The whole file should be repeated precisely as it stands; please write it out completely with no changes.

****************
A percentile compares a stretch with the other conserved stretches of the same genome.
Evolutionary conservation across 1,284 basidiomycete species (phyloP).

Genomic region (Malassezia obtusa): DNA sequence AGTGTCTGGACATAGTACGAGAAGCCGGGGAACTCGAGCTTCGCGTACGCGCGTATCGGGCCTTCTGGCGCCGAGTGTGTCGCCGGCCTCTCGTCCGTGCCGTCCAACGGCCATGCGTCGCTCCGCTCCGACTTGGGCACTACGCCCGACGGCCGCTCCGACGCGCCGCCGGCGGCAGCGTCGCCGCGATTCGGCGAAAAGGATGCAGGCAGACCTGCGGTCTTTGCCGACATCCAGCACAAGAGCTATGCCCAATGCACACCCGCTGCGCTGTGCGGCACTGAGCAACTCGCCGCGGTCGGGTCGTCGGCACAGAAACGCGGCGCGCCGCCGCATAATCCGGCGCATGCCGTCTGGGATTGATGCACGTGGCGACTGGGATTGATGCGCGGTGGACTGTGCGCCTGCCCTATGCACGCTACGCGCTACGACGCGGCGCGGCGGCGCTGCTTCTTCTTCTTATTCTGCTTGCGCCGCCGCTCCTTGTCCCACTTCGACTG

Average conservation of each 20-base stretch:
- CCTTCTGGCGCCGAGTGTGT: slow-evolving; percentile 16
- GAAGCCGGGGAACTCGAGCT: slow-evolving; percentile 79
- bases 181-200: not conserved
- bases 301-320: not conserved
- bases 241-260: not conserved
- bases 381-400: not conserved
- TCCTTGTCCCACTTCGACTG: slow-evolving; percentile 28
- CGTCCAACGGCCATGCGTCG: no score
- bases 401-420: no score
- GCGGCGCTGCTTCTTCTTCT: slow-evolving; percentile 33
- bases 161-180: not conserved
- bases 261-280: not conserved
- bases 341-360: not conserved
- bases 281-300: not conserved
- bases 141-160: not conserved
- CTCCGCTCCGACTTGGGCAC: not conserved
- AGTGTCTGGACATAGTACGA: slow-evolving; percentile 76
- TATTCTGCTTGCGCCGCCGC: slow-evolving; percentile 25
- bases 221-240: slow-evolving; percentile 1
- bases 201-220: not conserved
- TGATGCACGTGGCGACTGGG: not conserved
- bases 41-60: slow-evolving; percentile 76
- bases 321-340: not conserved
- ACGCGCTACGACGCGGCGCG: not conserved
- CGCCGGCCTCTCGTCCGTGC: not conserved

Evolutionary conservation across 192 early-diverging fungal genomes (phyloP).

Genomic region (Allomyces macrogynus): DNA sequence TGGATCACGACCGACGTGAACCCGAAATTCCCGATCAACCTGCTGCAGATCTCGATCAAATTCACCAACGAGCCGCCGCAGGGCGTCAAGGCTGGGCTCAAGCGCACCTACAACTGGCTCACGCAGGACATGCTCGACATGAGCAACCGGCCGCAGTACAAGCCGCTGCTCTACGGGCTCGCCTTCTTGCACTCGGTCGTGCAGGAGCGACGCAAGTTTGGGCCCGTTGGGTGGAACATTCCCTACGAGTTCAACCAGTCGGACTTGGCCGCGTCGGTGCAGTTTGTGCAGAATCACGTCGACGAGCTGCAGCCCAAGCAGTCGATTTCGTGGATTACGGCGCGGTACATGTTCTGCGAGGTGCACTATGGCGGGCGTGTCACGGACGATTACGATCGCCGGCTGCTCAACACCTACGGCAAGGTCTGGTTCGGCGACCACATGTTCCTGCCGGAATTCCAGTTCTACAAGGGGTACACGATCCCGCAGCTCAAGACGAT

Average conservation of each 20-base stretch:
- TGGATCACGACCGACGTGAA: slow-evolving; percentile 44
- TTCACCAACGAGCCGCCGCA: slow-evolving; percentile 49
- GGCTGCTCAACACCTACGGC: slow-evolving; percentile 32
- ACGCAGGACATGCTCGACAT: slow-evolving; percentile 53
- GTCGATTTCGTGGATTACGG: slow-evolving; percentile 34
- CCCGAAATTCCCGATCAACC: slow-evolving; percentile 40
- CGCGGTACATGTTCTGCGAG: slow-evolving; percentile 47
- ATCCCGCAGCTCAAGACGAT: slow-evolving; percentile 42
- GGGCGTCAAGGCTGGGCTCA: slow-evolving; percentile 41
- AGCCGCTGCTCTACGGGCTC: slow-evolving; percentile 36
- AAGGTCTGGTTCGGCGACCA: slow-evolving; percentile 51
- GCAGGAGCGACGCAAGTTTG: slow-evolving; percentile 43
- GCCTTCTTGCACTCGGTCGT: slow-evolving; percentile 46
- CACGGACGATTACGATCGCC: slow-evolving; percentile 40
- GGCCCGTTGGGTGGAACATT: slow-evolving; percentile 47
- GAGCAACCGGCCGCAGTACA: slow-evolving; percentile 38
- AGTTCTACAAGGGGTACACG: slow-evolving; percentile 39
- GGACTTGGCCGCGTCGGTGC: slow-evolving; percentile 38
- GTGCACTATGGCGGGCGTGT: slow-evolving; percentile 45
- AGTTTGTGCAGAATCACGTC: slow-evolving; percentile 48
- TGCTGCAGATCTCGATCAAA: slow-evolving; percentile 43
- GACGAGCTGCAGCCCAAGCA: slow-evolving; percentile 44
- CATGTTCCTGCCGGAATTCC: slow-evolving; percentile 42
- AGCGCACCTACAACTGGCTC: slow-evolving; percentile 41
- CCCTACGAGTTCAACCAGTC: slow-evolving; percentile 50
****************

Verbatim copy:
A percentile compares a stretch with the other conserved stretches of the same genome.
Evolutionary conservation across 1,284 basidiomycete species (phyloP).

Genomic region (Malassezia obtusa): DNA sequence AGTGTCTGGACATAGTACGAGAAGCCGGGGAACTCGAGCTTCGCGTACGCGCGTATCGGGCCTTCTGGCGCCGAGTGTGTCGCCGGCCTCTCGTCCGTGCCGTCCAACGGCCATGCGTCGCTCCGCTCCGACTTGGGCACTACGCCCGACGGCCGCTCCGACGCGCCGCCGGCGGCAGCGTCGCCGCGATTCGGCGAAAAGGATGCAGGCAGACCTGCGGTCTTTGCCGACATCCAGCACAAGAGCTATGCCCAATGCACACCCGCTGCGCTGTGCGGCACTGAGCAACTCGCCGCGGTCGGGTCGTCGGCACAGAAACGCGGCGCGCCGCCGCATAATCCGGCGCATGCCGTCTGGGATTGATGCACGTGGCGACTGGGATTGATGCGCGGTGGACTGTGCGCCTGCCCTATGCACGCTACGCGCTACGACGCGGCGCGGCGGCGCTGCTTCTTCTTCTTATTCTGCTTGCGCCGCCGCTCCTTGTCCCACTTCGACTG

Average conservation of each 20-base stretch:
- CCTTCTGGCGCCGAGTGTGT: slow-evolving; percentile 16
- GAAGCCGGGGAACTCGAGCT: slow-evolving; percentile 79
- bases 181-200: not conserved
- bases 301-320: not conserved
- bases 241-260: not conserved
- bases 381-400: not conserved
- TCCTTGTCCCACTTCGACTG: slow-evolving; percentile 28
- CGTCCAACGGCCATGCGTCG: no score
- bases 401-420: no score
- GCGGCGCTGCTTCTTCTTCT: slow-evolving; percentile 33
- bases 161-180: not conserved
- bases 261-280: not conserved
- bases 341-360: not conserved
- bases 281-300: not conserved
- bases 141-160: not conserved
- CTCCGCTCCGACTTGGGCAC: not conserved
- AGTGTCTGGACATAGTACGA: slow-evolving; percentile 76
- TATTCTGCTTGCGCCGCCGC: slow-evolving; percentile 25
- bases 221-240: slow-evolving; percentile 1
- bases 201-220: not conserved
- TGATGCACGTGGCGACTGGG: not conserved
- bases 41-60: slow-evolving; percentile 76
- bases 321-340: not conserved
- ACGCGCTACGACGCGGCGCG: not conserved
- CGCCGGCCTCTCGTCCGTGC: not conserved

Evolutionary conservation across 192 early-diverging fungal genomes (phyloP).

Genomic region (Allomyces macrogynus): DNA sequence TGGATCACGACCGACGTGAACCCGAAATTCCCGATCAACCTGCTGCAGATCTCGATCAAATTCACCAACGAGCCGCCGCAGGGCGTCAAGGCTGGGCTCAAGCGCACCTACAACTGGCTCACGCAGGACATGCTCGACATGAGCAACCGGCCGCAGTACAAGCCGCTGCTCTACGGGCTCGCCTTCTTGCACTCGGTCGTGCAGGAGCGACGCAAGTTTGGGCCCGTTGGGTGGAACATTCCCTACGAGTTCAACCAGTCGGACTTGGCCGCGTCGGTGCAGTTTGTGCAGAATCACGTCGACGAGCTGCAGCCCAAGCAGTCGATTTCGTGGATTACGGCGCGGTACATGTTCTGCGAGGTGCACTATGGCGGGCGTGTCACGGACGATTACGATCGCCGGCTGCTCAACACCTACGGCAAGGTCTGGTTCGGCGACCACATGTTCCTGCCGGAATTCCAGTTCTACAAGGGGTACACGATCCCGCAGCTCAAGACGAT

Average conservation of each 20-base stretch:
- TGGATCACGACCGACGTGAA: slow-evolving; percentile 44
- TTCACCAACGAGCCGCCGCA: slow-evolving; percentile 49
- GGCTGCTCAACACCTACGGC: slow-evolving; percentile 32
- ACGCAGGACATGCTCGACAT: slow-evolving; percentile 53
- GTCGATTTCGTGGATTACGG: slow-evolving; percentile 34
- CCCGAAATTCCCGATCAACC: slow-evolving; percentile 40
- CGCGGTACATGTTCTGCGAG: slow-evolving; percentile 47
- ATCCCGCAGCTCAAGACGAT: slow-evolving; percentile 42
- GGGCGTCAAGGCTGGGCTCA: slow-evolving; percentile 41
- AGCCGCTGCTCTACGGGCTC: slow-evolving; percentile 36
- AAGGTCTGGTTCGGCGACCA: slow-evolving; percentile 51
- GCAGGAGCGACGCAAGTTTG: slow-evolving; percentile 43
- GCCTTCTTGCACTCGGTCGT: slow-evolving; percentile 46
- CACGGACGATTACGATCGCC: slow-evolving; percentile 40
- GGCCCGTTGGGTGGAACATT: slow-evolving; percentile 47
- GAGCAACCGGCCGCAGTACA: slow-evolving; percentile 38
- AGTTCTACAAGGGGTACACG: slow-evolving; percentile 39
- GGACTTGGCCGCGTCGGTGC: slow-evolving; percentile 38
- GTGCACTATGGCGGGCGTGT: slow-evolving; percentile 45
- AGTTTGTGCAGAATCACGTC: slow-evolving; percentile 48
- TGCTGCAGATCTCGATCAAA: slow-evolving; percentile 43
- GACGAGCTGCAGCCCAAGCA: slow-evolving; percentile 44
- CATGTTCCTGCCGGAATTCC: slow-evolving; percentile 42
- AGCGCACCTACAACTGGCTC: slow-evolving; percentile 41
- CCCTACGAGTTCAACCAGTC: slow-evolving; percentile 50